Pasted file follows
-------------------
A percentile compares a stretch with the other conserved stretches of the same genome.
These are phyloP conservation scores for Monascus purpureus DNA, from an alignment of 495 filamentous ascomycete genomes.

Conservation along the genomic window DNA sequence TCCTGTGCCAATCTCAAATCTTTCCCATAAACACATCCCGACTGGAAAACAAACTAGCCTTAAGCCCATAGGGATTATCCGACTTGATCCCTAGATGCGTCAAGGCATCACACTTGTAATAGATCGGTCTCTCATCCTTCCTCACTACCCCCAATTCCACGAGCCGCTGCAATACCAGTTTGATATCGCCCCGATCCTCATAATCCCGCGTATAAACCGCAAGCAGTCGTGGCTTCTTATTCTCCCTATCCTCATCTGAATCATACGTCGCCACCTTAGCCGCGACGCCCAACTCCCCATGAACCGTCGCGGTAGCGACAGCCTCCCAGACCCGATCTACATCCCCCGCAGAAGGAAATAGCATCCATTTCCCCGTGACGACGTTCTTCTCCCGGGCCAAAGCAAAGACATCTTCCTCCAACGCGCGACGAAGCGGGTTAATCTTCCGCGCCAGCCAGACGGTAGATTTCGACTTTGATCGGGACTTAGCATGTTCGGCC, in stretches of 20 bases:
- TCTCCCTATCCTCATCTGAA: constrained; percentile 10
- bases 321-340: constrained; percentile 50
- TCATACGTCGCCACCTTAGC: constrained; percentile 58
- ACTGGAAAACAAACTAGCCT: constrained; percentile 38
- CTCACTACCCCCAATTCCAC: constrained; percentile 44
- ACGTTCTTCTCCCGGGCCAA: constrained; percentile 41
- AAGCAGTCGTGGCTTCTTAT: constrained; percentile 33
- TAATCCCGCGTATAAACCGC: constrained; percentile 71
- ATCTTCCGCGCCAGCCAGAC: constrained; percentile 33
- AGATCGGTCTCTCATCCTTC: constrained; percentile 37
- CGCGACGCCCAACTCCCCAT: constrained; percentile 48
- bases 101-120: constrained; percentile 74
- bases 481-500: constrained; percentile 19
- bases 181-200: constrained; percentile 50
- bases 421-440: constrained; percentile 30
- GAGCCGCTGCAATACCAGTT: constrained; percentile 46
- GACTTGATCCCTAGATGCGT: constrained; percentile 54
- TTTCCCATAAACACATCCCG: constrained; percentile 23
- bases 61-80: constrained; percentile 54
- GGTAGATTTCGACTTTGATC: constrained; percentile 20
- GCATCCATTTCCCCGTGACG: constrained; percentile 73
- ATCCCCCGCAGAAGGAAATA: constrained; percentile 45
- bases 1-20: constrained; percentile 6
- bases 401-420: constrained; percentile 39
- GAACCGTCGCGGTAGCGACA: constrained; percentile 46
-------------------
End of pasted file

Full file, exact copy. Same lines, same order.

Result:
A percentile compares a stretch with the other conserved stretches of the same genome.
These are phyloP conservation scores for Monascus purpureus DNA, from an alignment of 495 filamentous ascomycete genomes.

Conservation along the genomic window DNA sequence TCCTGTGCCAATCTCAAATCTTTCCCATAAACACATCCCGACTGGAAAACAAACTAGCCTTAAGCCCATAGGGATTATCCGACTTGATCCCTAGATGCGTCAAGGCATCACACTTGTAATAGATCGGTCTCTCATCCTTCCTCACTACCCCCAATTCCACGAGCCGCTGCAATACCAGTTTGATATCGCCCCGATCCTCATAATCCCGCGTATAAACCGCAAGCAGTCGTGGCTTCTTATTCTCCCTATCCTCATCTGAATCATACGTCGCCACCTTAGCCGCGACGCCCAACTCCCCATGAACCGTCGCGGTAGCGACAGCCTCCCAGACCCGATCTACATCCCCCGCAGAAGGAAATAGCATCCATTTCCCCGTGACGACGTTCTTCTCCCGGGCCAAAGCAAAGACATCTTCCTCCAACGCGCGACGAAGCGGGTTAATCTTCCGCGCCAGCCAGACGGTAGATTTCGACTTTGATCGGGACTTAGCATGTTCGGCC, in stretches of 20 bases:
- TCTCCCTATCCTCATCTGAA: constrained; percentile 10
- bases 321-340: constrained; percentile 50
- TCATACGTCGCCACCTTAGC: constrained; percentile 58
- ACTGGAAAACAAACTAGCCT: constrained; percentile 38
- CTCACTACCCCCAATTCCAC: constrained; percentile 44
- ACGTTCTTCTCCCGGGCCAA: constrained; percentile 41
- AAGCAGTCGTGGCTTCTTAT: constrained; percentile 33
- TAATCCCGCGTATAAACCGC: constrained; percentile 71
- ATCTTCCGCGCCAGCCAGAC: constrained; percentile 33
- AGATCGGTCTCTCATCCTTC: constrained; percentile 37
- CGCGACGCCCAACTCCCCAT: constrained; percentile 48
- bases 101-120: constrained; percentile 74
- bases 481-500: constrained; percentile 19
- bases 181-200: constrained; percentile 50
- bases 421-440: constrained; percentile 30
- GAGCCGCTGCAATACCAGTT: constrained; percentile 46
- GACTTGATCCCTAGATGCGT: constrained; percentile 54
- TTTCCCATAAACACATCCCG: constrained; percentile 23
- bases 61-80: constrained; percentile 54
- GGTAGATTTCGACTTTGATC: constrained; percentile 20
- GCATCCATTTCCCCGTGACG: constrained; percentile 73
- ATCCCCCGCAGAAGGAAATA: constrained; percentile 45
- bases 1-20: constrained; percentile 6
- bases 401-420: constrained; percentile 39
- GAACCGTCGCGGTAGCGACA: constrained; percentile 46